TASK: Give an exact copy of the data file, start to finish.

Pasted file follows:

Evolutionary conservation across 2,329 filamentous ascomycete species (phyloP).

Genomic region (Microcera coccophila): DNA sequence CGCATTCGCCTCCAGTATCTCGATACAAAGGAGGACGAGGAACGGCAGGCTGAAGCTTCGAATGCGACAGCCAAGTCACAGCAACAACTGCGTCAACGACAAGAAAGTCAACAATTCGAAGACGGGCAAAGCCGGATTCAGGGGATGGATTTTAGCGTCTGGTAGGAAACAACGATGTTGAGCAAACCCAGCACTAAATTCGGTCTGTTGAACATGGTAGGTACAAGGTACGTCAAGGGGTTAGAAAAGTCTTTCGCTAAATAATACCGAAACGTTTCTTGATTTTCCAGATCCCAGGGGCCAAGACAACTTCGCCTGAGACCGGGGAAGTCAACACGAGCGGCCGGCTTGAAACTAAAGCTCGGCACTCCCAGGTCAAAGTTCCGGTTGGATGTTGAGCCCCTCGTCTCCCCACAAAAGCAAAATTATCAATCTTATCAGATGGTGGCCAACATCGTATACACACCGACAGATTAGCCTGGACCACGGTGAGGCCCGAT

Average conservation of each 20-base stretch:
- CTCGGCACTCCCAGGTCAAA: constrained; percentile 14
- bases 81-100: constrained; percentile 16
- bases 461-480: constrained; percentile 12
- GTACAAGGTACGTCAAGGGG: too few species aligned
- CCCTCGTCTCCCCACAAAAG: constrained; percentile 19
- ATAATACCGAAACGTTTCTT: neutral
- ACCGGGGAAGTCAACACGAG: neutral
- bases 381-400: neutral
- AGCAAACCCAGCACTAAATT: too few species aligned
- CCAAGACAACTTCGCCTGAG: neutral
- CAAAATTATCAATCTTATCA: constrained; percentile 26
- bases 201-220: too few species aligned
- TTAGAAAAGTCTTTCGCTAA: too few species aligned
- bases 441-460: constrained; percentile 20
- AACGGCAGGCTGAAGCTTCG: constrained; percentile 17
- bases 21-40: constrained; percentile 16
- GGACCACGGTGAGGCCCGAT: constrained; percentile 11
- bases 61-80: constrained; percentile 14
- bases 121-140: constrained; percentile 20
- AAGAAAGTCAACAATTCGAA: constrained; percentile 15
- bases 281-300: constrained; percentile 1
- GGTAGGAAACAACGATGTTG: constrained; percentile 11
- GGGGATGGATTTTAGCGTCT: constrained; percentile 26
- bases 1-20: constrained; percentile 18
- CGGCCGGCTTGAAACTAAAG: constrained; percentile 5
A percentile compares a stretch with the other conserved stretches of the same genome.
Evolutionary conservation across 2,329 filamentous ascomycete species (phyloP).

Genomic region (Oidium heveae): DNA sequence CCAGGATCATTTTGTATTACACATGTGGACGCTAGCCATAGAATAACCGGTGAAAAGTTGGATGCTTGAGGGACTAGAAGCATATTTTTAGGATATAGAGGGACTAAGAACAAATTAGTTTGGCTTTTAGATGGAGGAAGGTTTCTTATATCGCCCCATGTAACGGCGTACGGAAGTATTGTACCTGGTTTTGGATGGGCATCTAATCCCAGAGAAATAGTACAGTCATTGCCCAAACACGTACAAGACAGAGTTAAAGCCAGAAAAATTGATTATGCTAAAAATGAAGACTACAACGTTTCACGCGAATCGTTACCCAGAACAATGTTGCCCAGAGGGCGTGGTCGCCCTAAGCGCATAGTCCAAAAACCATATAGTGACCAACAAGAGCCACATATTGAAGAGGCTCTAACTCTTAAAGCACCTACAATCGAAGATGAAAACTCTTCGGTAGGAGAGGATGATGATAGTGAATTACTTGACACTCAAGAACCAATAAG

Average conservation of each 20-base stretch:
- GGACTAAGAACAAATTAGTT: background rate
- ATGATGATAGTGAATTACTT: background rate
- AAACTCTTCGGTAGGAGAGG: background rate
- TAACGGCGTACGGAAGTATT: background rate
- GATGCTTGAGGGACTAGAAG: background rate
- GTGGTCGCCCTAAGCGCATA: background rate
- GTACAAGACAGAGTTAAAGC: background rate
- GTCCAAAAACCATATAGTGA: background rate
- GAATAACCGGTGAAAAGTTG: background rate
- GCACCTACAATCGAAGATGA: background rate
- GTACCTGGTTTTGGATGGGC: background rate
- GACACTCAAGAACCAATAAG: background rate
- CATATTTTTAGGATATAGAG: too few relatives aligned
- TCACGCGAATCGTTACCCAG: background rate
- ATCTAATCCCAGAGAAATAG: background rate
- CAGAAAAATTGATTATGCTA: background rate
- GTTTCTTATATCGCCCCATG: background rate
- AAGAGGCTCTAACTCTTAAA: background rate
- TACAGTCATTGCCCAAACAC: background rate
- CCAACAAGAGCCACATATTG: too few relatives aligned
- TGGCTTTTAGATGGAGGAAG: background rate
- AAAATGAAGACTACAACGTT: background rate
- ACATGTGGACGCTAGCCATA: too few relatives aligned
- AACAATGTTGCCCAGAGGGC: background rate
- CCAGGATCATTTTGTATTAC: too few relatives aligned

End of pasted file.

Evolutionary conservation across 2,329 filamentous ascomycete species (phyloP).

Genomic region (Microcera coccophila): DNA sequence CGCATTCGCCTCCAGTATCTCGATACAAAGGAGGACGAGGAACGGCAGGCTGAAGCTTCGAATGCGACAGCCAAGTCACAGCAACAACTGCGTCAACGACAAGAAAGTCAACAATTCGAAGACGGGCAAAGCCGGATTCAGGGGATGGATTTTAGCGTCTGGTAGGAAACAACGATGTTGAGCAAACCCAGCACTAAATTCGGTCTGTTGAACATGGTAGGTACAAGGTACGTCAAGGGGTTAGAAAAGTCTTTCGCTAAATAATACCGAAACGTTTCTTGATTTTCCAGATCCCAGGGGCCAAGACAACTTCGCCTGAGACCGGGGAAGTCAACACGAGCGGCCGGCTTGAAACTAAAGCTCGGCACTCCCAGGTCAAAGTTCCGGTTGGATGTTGAGCCCCTCGTCTCCCCACAAAAGCAAAATTATCAATCTTATCAGATGGTGGCCAACATCGTATACACACCGACAGATTAGCCTGGACCACGGTGAGGCCCGAT

Average conservation of each 20-base stretch:
- CTCGGCACTCCCAGGTCAAA: constrained; percentile 14
- bases 81-100: constrained; percentile 16
- bases 461-480: constrained; percentile 12
- GTACAAGGTACGTCAAGGGG: too few species aligned
- CCCTCGTCTCCCCACAAAAG: constrained; percentile 19
- ATAATACCGAAACGTTTCTT: neutral
- ACCGGGGAAGTCAACACGAG: neutral
- bases 381-400: neutral
- AGCAAACCCAGCACTAAATT: too few species aligned
- CCAAGACAACTTCGCCTGAG: neutral
- CAAAATTATCAATCTTATCA: constrained; percentile 26
- bases 201-220: too few species aligned
- TTAGAAAAGTCTTTCGCTAA: too few species aligned
- bases 441-460: constrained; percentile 20
- AACGGCAGGCTGAAGCTTCG: constrained; percentile 17
- bases 21-40: constrained; percentile 16
- GGACCACGGTGAGGCCCGAT: constrained; percentile 11
- bases 61-80: constrained; percentile 14
- bases 121-140: constrained; percentile 20
- AAGAAAGTCAACAATTCGAA: constrained; percentile 15
- bases 281-300: constrained; percentile 1
- GGTAGGAAACAACGATGTTG: constrained; percentile 11
- GGGGATGGATTTTAGCGTCT: constrained; percentile 26
- bases 1-20: constrained; percentile 18
- CGGCCGGCTTGAAACTAAAG: constrained; percentile 5
A percentile compares a stretch with the other conserved stretches of the same genome.
Evolutionary conservation across 2,329 filamentous ascomycete species (phyloP).

Genomic region (Oidium heveae): DNA sequence CCAGGATCATTTTGTATTACACATGTGGACGCTAGCCATAGAATAACCGGTGAAAAGTTGGATGCTTGAGGGACTAGAAGCATATTTTTAGGATATAGAGGGACTAAGAACAAATTAGTTTGGCTTTTAGATGGAGGAAGGTTTCTTATATCGCCCCATGTAACGGCGTACGGAAGTATTGTACCTGGTTTTGGATGGGCATCTAATCCCAGAGAAATAGTACAGTCATTGCCCAAACACGTACAAGACAGAGTTAAAGCCAGAAAAATTGATTATGCTAAAAATGAAGACTACAACGTTTCACGCGAATCGTTACCCAGAACAATGTTGCCCAGAGGGCGTGGTCGCCCTAAGCGCATAGTCCAAAAACCATATAGTGACCAACAAGAGCCACATATTGAAGAGGCTCTAACTCTTAAAGCACCTACAATCGAAGATGAAAACTCTTCGGTAGGAGAGGATGATGATAGTGAATTACTTGACACTCAAGAACCAATAAG

Average conservation of each 20-base stretch:
- GGACTAAGAACAAATTAGTT: background rate
- ATGATGATAGTGAATTACTT: background rate
- AAACTCTTCGGTAGGAGAGG: background rate
- TAACGGCGTACGGAAGTATT: background rate
- GATGCTTGAGGGACTAGAAG: background rate
- GTGGTCGCCCTAAGCGCATA: background rate
- GTACAAGACAGAGTTAAAGC: background rate
- GTCCAAAAACCATATAGTGA: background rate
- GAATAACCGGTGAAAAGTTG: background rate
- GCACCTACAATCGAAGATGA: background rate
- GTACCTGGTTTTGGATGGGC: background rate
- GACACTCAAGAACCAATAAG: background rate
- CATATTTTTAGGATATAGAG: too few relatives aligned
- TCACGCGAATCGTTACCCAG: background rate
- ATCTAATCCCAGAGAAATAG: background rate
- CAGAAAAATTGATTATGCTA: background rate
- GTTTCTTATATCGCCCCATG: background rate
- AAGAGGCTCTAACTCTTAAA: background rate
- TACAGTCATTGCCCAAACAC: background rate
- CCAACAAGAGCCACATATTG: too few relatives aligned
- TGGCTTTTAGATGGAGGAAG: background rate
- AAAATGAAGACTACAACGTT: background rate
- ACATGTGGACGCTAGCCATA: too few relatives aligned
- AACAATGTTGCCCAGAGGGC: background rate
- CCAGGATCATTTTGTATTAC: too few relatives aligned